The Value of Clean

ValueSideA modest investment in cleaning produces substantial return With a Clean Facility!  Cleaning is an investment in human health, the environment, and an improved bottom line. Discover more about the Value of Clean® with ISSA, the worldwide cleaning industry association and learn how a modest investment in cleaning can help facilities reap big savings.

Did you know that ISSA has released an analysis of data which strongly supports the position that cleaning is economically efficient and, thus, a relatively modest investment in improved cleaning produces substantial returns. Clean floors speak volumes in any facility or business.

infographic

Value White PaperValue of Clean® Paper:

Make it easier to understand and articulate the value proper cleaning can have to an organization’s bottom line in the areas of:

Work ticket resolution costs

Occupant wellness: absenteeism

Occupant wellness: improved productivity

Image enhancement: customer satisfaction

Asset preservation

Energy savings

Reducing hospital associated infections

Value of Clean® Video:

Discover more about the Value of Clean in this new animated video infographic from ISSA. It’s a quick, effective way to show your staff and customers how a modest investment in cleaning can help facilities reap big savings.

Video of Value of Clean

 

The Evolution of Floor Finish: It’s Not Just Wax Anymore

Floor polishes have changed significantly over the decades, and as they’ve changed, so too has the floor maintenance industry.

Floor polishes have changed significantly over the decades, and as they’ve changed, so too has the floor maintenance industry. Natural waxes that played an integral part of the early floor maintenance polishes have gone by the wayside, and new polymer emulsion finishes have successfully taken their place.

Although there are many different varieties of floor polishes today, the challenge of floor polishes is still the same; they must protect the flooring material while being easy to clean, possess an acceptable gloss appearance that is maintainable and provide a safe surface to walk on. That’s an awful lot to ask of a thin film of plastic.

The term “wax” has been used for over a century in the floor maintenance industry, although it is now somewhat of a misnomer. Its roots come from the early days of floor maintenance with the use of natural waxes in early polishes. Many of the original waxes were made from the carnuba plant and mixed with a solvent to make a viscous paste wax.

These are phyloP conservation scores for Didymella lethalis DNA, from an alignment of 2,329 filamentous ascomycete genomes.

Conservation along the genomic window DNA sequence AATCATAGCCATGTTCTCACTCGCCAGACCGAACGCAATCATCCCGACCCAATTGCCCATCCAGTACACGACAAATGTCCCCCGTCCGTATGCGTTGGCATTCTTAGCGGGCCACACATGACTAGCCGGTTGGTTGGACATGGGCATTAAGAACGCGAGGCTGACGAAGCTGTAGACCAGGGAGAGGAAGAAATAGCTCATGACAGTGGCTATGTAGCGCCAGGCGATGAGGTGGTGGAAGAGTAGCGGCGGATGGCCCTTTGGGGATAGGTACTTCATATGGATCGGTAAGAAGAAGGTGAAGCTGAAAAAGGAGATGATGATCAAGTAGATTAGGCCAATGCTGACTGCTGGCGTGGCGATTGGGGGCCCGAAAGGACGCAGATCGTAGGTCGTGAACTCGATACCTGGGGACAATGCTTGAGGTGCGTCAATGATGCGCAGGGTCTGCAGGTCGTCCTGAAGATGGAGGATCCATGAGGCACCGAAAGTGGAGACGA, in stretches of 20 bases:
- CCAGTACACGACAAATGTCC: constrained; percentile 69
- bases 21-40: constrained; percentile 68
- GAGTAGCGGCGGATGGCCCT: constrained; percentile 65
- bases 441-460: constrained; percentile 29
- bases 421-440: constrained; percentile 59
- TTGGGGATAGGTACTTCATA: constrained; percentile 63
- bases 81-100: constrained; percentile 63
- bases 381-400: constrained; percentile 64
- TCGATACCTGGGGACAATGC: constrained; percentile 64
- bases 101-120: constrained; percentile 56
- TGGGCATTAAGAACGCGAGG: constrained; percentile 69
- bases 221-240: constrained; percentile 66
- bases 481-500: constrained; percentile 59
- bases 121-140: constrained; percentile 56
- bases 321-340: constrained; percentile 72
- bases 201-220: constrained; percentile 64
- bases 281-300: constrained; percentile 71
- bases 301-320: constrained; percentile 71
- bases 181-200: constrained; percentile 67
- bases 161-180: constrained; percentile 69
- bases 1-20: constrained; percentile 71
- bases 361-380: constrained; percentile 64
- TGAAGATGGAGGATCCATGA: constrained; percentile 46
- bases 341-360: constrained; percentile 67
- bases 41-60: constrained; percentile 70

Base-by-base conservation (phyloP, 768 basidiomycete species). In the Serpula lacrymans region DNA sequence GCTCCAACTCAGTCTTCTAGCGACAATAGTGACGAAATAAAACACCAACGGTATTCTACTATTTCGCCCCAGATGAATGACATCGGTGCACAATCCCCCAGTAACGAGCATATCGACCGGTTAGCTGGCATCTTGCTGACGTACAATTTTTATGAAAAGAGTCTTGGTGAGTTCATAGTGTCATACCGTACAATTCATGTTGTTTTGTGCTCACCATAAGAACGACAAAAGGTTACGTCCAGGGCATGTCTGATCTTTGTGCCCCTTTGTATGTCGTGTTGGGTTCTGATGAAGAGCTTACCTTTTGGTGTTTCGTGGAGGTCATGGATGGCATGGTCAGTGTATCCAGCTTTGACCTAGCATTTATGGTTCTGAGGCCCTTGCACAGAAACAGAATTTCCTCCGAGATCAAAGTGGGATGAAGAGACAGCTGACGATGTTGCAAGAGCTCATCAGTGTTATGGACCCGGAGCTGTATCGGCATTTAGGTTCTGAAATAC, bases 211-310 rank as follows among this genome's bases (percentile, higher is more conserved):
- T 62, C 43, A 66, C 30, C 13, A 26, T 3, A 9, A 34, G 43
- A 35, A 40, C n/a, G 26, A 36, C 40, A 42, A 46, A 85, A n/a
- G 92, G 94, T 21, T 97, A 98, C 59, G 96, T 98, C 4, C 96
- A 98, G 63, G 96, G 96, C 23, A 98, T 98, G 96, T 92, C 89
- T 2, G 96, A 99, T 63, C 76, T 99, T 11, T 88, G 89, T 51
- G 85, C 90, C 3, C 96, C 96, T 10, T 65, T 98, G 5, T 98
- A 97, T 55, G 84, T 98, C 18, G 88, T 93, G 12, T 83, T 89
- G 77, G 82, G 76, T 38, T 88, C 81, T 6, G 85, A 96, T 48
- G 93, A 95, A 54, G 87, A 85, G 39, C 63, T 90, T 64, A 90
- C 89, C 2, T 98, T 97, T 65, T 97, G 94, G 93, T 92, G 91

These paste waxes were applied using steel wool pads and maintained by buffing them with soft brushes in conjunction with a slow speed rotary floor machine. Later carnuba waxes were suspended in water-based emulsions to form liquid wax that could be easily applied with a mop instead of steel wool, and were unproblematic to buff with a brush or soft pad.

When the first polymer emulsion floor seals and finishes entered the market, they set in motion changes that impacted floor maintenance then, and even more so today. The new floor polishes where more durable than waxes and the ease of application was simple enough that almost anyone could apply them without any trouble at all.

The early polymer emulsions were generally no-buff systems that were applied and left to dry into a durable film. At this time there was very little maintenance, you either scrubbed and recoated or stripped and refinished. So the floors would start out looking very good and slowly (sometimes quickly depending on traffic) deteriorate to an unacceptable appearance.

Cross link metal interlock floor finishes entered the market, which resulted in durable floors that would hold up much better than natural and early synthetic waxes. With them came spray buffing methodologies that incorporated synthetic pads used in conjunction with low speed floor machines. The finish was usually watered down 50/50 and applied to the floor using a spray bottle in a small area. The process filled in superficial scratches with floor finish and was buffed to a slightly higher gloss by smoothing the surface with the floor machine and pad. This was a method that was widely used and is still referenced in many specifications to this day.

Unfortunately, spray buffing was a time-consuming and a very slow process. In order to speed up the process, high-speed and ultra high-speed buffing machines were invented and better results were achieved quicker. With the new machines came new variations of pads and floor finishes.